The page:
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Clinic » Clinic


Debbie Nash, Nurse
Heat and Ozone Guidelines
During the hot days of summer, early fall, and late spring, there are frequently ozone alerts. There will be no outside activity if the temperature humidity index is 95 degrees or greater, or when under Heat Alert, Red Ozone Alert, or Orange Ozone Alert.  It is acceptable for students to be outside on these days for 10 minutes or less if they have to go outside to get to the gym, check on a garden area, etc.  Parents should provide the school with written notice if they would like their child to not go outside on days other than listed above.
Cold Temperatures
Students will not be allowed outside for recess, PE or other activities of 10 minutes or longer duration when temperature and/or wind chill is below 32 degrees Fahrenheit.  Please be sure that students dress accordingly for outside temperature.The following suggestions are reminders to help students with comfort and safety during the hottest times of the year:
Keeping it Cool

       Drink fluids before, during, and after outdoor activities.

       If you feel thirsty, drink fluids!

       If you bring lunch, pack a "Gatorade-type" drink. Sugars decrease the absorption of water by the body.

       Wear loose-fitting, lightweight, light-colored clothing.

Block the Sun

       Wear wide-brimmed hats while in the sun.

       Use a sunscreen with an SPF 15 or greater.

       Stay inside when possible.

       If shortness of breath occurs during vigorous activity, stop the activity and rest in a cooler place.

       Use a buddy system in high-heat activities.

Weather Information

       National Weather Service

       NBC5 News

       WFAA.Com (Channel 8)

       (972) 844-6611 - current area temperature

Heat Index - Heat Index (HI) or “apparent temperature” is an accurate measure of how hot it really fells when the relative humidity is added to the actual air temperature. Since heat index values were devised for shady, light wind conditions, exposure to full sun can increase HI values by up to 15 degrees.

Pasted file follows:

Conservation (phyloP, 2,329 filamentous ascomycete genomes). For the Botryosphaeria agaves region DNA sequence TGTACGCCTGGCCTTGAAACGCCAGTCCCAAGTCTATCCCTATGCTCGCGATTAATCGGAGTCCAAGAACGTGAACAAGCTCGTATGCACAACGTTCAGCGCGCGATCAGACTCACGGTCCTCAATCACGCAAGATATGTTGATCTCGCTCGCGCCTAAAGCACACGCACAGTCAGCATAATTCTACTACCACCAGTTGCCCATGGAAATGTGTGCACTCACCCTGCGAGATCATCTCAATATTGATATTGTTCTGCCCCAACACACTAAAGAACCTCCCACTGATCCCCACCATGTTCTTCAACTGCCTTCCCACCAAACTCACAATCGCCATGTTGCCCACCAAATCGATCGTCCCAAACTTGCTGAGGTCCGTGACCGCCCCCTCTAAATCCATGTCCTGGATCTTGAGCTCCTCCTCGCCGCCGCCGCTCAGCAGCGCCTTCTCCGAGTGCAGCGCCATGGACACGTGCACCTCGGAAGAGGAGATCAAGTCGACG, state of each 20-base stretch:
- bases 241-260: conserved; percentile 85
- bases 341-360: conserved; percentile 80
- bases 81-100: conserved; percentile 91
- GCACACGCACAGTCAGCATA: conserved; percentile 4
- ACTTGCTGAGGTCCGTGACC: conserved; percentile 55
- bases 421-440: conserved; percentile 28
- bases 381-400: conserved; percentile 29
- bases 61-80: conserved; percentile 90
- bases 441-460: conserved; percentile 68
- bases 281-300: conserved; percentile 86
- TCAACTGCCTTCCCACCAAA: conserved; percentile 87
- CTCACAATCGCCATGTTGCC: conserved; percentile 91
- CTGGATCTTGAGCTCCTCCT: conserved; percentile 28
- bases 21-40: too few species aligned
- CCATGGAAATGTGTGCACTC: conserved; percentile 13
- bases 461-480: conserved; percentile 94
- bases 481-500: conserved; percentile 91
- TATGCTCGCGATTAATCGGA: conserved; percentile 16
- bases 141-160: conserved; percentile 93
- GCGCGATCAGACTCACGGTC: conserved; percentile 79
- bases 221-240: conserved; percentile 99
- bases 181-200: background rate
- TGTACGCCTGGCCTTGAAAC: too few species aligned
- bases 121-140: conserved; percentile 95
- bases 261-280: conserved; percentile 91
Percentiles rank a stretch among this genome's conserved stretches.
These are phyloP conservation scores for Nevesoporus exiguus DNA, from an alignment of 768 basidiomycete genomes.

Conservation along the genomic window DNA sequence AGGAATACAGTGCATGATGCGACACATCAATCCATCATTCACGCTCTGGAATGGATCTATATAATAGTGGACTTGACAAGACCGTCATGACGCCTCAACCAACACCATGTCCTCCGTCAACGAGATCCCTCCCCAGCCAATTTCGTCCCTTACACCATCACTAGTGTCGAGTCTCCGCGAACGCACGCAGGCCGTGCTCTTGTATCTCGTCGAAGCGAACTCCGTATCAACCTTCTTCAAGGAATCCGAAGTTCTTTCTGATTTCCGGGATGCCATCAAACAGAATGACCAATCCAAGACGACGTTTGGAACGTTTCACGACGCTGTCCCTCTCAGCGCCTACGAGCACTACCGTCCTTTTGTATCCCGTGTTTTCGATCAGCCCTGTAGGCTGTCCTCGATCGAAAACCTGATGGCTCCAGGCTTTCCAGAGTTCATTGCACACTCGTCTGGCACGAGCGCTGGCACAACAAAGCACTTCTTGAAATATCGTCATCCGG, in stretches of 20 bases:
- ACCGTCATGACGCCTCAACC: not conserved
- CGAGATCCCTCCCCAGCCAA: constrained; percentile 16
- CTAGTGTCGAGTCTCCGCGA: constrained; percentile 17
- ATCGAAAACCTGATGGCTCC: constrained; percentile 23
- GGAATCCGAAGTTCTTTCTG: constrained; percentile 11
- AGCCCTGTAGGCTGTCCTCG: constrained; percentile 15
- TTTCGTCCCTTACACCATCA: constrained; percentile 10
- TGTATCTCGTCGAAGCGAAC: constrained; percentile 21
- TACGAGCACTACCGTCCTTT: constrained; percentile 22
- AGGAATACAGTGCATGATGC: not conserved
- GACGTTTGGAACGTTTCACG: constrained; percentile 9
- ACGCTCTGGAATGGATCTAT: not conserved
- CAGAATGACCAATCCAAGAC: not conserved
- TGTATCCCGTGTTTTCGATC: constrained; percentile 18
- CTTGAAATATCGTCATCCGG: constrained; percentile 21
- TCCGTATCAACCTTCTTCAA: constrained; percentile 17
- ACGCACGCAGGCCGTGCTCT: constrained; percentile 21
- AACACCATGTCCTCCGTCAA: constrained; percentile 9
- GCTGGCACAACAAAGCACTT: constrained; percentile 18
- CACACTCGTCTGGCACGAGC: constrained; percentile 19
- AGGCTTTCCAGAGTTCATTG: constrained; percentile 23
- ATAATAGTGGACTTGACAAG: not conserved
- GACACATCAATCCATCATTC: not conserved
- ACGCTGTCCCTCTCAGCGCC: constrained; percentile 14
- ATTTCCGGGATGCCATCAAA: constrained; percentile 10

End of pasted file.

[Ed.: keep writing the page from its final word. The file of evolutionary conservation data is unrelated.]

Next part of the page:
Ozone – The “ozone season” runs from May 1 through October 31. Ozone alerts are issued as an “ozone watch”, usually the day before. If conditions actually reach hazardous levels at one of the many monitoring stations around the metroplex, an “ozone warning” is issued for that area. Unless an orange or red “warning” is issued for Collin County, the health of our students is not compromised.


With flu season upon us, it is important that we work together to keep our children and school healthy. By keeping our children flu-free, we benefit the community as a whole. Additionally, healthy students miss fewer days of school, which results in less stress on the family. Following are answers to frequently asked questions about the flu and how to help protect your child.


  • According to the Centers for Disease Control and Prevention (CDC), the best way to prevent your child from getting the flu is to take him/her to get a flu vaccine
  • You should talk to your child about practicing good health habits, such as:
  • Washing hands frequently with soap and warm water for at least 20 seconds
  • Covering mouth and nose with a tissue when sneezing or coughing, and disposing of the tissue in a proper trash receptacle
  • Avoiding sharing drinks, water bottles or silverware with others
  • You can help prevent the flu from spreading at home by disinfecting frequently touched surfaces, toys and other commonly shared items
  • Also, if someone in your household gets the flu, a doctor can prescribe a medication – called an antiviral – that can actually prevent other members of the household from catching the flu
  • Studies show that some antiviral medications are up to 89 percent effective in preventing the flu when taken once daily for seven days.


  • If you are concerned about your child’s flu symptoms, call your doctor early. Call your doctor immediately if your child has a chronic disease.  Some children may benefit from an antiviral medication, which can be prescribed by a physician and can help lessen the duration of the virus and reduce the risk of complications, such as pneumonia
  • To be effective, antiviral medication should be taken within 12-48 hours after flu symptoms begin
  • If your child has the flu, it is important for them to stay home from school, rest, and drink plenty of fluids
  • Additionally, notify the school nurse if your child has the flu. Monitoring flu incidence at Hart Elementary will help keep students, faculty and our community healthy.